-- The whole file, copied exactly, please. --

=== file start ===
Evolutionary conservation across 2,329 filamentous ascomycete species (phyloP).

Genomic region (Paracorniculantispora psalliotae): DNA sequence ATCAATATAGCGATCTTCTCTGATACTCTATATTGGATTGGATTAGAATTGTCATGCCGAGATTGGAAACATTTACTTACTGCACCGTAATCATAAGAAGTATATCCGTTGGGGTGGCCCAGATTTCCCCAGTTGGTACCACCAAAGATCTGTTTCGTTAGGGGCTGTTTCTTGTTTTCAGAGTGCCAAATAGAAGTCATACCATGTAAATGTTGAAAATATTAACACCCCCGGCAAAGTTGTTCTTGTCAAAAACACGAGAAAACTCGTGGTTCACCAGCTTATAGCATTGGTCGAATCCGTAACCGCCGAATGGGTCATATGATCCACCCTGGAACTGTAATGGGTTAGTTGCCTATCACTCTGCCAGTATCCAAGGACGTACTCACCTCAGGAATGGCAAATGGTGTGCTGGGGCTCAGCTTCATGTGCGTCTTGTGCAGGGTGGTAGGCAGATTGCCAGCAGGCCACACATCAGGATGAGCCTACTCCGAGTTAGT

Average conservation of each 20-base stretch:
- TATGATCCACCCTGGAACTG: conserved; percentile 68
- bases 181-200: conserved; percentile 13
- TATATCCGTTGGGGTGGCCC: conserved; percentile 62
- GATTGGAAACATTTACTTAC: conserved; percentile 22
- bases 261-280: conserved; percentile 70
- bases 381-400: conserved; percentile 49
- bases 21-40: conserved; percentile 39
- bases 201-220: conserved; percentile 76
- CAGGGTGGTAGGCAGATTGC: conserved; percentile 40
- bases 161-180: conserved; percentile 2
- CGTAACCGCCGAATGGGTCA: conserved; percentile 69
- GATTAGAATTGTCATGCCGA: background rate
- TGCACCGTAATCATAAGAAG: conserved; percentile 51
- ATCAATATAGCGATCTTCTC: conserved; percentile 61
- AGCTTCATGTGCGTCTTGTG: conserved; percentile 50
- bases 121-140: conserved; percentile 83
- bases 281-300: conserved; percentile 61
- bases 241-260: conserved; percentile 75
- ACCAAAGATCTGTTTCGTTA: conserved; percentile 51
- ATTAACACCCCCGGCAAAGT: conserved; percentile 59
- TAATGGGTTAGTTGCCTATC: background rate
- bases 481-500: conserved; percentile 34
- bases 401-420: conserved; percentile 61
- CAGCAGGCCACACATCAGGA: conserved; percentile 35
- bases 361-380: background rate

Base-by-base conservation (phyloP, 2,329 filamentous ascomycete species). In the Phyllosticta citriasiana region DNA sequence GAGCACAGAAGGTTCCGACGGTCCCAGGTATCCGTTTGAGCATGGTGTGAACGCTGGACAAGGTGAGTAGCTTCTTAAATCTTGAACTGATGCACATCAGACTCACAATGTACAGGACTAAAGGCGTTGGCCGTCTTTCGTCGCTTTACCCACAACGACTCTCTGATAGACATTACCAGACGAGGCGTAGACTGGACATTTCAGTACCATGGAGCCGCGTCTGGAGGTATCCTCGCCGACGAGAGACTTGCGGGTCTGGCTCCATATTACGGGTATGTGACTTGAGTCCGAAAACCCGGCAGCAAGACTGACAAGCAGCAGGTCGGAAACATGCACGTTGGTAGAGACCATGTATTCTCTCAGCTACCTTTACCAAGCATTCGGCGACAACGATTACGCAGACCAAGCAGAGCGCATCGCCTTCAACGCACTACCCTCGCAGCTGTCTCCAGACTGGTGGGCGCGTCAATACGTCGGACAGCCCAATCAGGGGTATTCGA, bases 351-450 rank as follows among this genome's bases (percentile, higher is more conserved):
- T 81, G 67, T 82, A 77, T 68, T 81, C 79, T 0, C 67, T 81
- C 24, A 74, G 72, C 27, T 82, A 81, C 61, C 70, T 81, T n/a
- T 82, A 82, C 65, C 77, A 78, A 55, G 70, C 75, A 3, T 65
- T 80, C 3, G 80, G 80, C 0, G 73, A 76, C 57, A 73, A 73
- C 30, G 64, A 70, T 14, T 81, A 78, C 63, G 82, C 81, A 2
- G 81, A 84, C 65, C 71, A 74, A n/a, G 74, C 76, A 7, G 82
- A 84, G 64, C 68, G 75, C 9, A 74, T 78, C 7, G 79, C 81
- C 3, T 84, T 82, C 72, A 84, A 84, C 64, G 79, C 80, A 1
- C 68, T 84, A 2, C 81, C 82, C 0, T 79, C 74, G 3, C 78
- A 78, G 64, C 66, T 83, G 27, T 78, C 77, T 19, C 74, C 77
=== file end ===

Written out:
Evolutionary conservation across 2,329 filamentous ascomycete species (phyloP).

Genomic region (Paracorniculantispora psalliotae): DNA sequence ATCAATATAGCGATCTTCTCTGATACTCTATATTGGATTGGATTAGAATTGTCATGCCGAGATTGGAAACATTTACTTACTGCACCGTAATCATAAGAAGTATATCCGTTGGGGTGGCCCAGATTTCCCCAGTTGGTACCACCAAAGATCTGTTTCGTTAGGGGCTGTTTCTTGTTTTCAGAGTGCCAAATAGAAGTCATACCATGTAAATGTTGAAAATATTAACACCCCCGGCAAAGTTGTTCTTGTCAAAAACACGAGAAAACTCGTGGTTCACCAGCTTATAGCATTGGTCGAATCCGTAACCGCCGAATGGGTCATATGATCCACCCTGGAACTGTAATGGGTTAGTTGCCTATCACTCTGCCAGTATCCAAGGACGTACTCACCTCAGGAATGGCAAATGGTGTGCTGGGGCTCAGCTTCATGTGCGTCTTGTGCAGGGTGGTAGGCAGATTGCCAGCAGGCCACACATCAGGATGAGCCTACTCCGAGTTAGT

Average conservation of each 20-base stretch:
- TATGATCCACCCTGGAACTG: conserved; percentile 68
- bases 181-200: conserved; percentile 13
- TATATCCGTTGGGGTGGCCC: conserved; percentile 62
- GATTGGAAACATTTACTTAC: conserved; percentile 22
- bases 261-280: conserved; percentile 70
- bases 381-400: conserved; percentile 49
- bases 21-40: conserved; percentile 39
- bases 201-220: conserved; percentile 76
- CAGGGTGGTAGGCAGATTGC: conserved; percentile 40
- bases 161-180: conserved; percentile 2
- CGTAACCGCCGAATGGGTCA: conserved; percentile 69
- GATTAGAATTGTCATGCCGA: background rate
- TGCACCGTAATCATAAGAAG: conserved; percentile 51
- ATCAATATAGCGATCTTCTC: conserved; percentile 61
- AGCTTCATGTGCGTCTTGTG: conserved; percentile 50
- bases 121-140: conserved; percentile 83
- bases 281-300: conserved; percentile 61
- bases 241-260: conserved; percentile 75
- ACCAAAGATCTGTTTCGTTA: conserved; percentile 51
- ATTAACACCCCCGGCAAAGT: conserved; percentile 59
- TAATGGGTTAGTTGCCTATC: background rate
- bases 481-500: conserved; percentile 34
- bases 401-420: conserved; percentile 61
- CAGCAGGCCACACATCAGGA: conserved; percentile 35
- bases 361-380: background rate

Base-by-base conservation (phyloP, 2,329 filamentous ascomycete species). In the Phyllosticta citriasiana region DNA sequence GAGCACAGAAGGTTCCGACGGTCCCAGGTATCCGTTTGAGCATGGTGTGAACGCTGGACAAGGTGAGTAGCTTCTTAAATCTTGAACTGATGCACATCAGACTCACAATGTACAGGACTAAAGGCGTTGGCCGTCTTTCGTCGCTTTACCCACAACGACTCTCTGATAGACATTACCAGACGAGGCGTAGACTGGACATTTCAGTACCATGGAGCCGCGTCTGGAGGTATCCTCGCCGACGAGAGACTTGCGGGTCTGGCTCCATATTACGGGTATGTGACTTGAGTCCGAAAACCCGGCAGCAAGACTGACAAGCAGCAGGTCGGAAACATGCACGTTGGTAGAGACCATGTATTCTCTCAGCTACCTTTACCAAGCATTCGGCGACAACGATTACGCAGACCAAGCAGAGCGCATCGCCTTCAACGCACTACCCTCGCAGCTGTCTCCAGACTGGTGGGCGCGTCAATACGTCGGACAGCCCAATCAGGGGTATTCGA, bases 351-450 rank as follows among this genome's bases (percentile, higher is more conserved):
- T 81, G 67, T 82, A 77, T 68, T 81, C 79, T 0, C 67, T 81
- C 24, A 74, G 72, C 27, T 82, A 81, C 61, C 70, T 81, T n/a
- T 82, A 82, C 65, C 77, A 78, A 55, G 70, C 75, A 3, T 65
- T 80, C 3, G 80, G 80, C 0, G 73, A 76, C 57, A 73, A 73
- C 30, G 64, A 70, T 14, T 81, A 78, C 63, G 82, C 81, A 2
- G 81, A 84, C 65, C 71, A 74, A n/a, G 74, C 76, A 7, G 82
- A 84, G 64, C 68, G 75, C 9, A 74, T 78, C 7, G 79, C 81
- C 3, T 84, T 82, C 72, A 84, A 84, C 64, G 79, C 80, A 1
- C 68, T 84, A 2, C 81, C 82, C 0, T 79, C 74, G 3, C 78
- A 78, G 64, C 66, T 83, G 27, T 78, C 77, T 19, C 74, C 77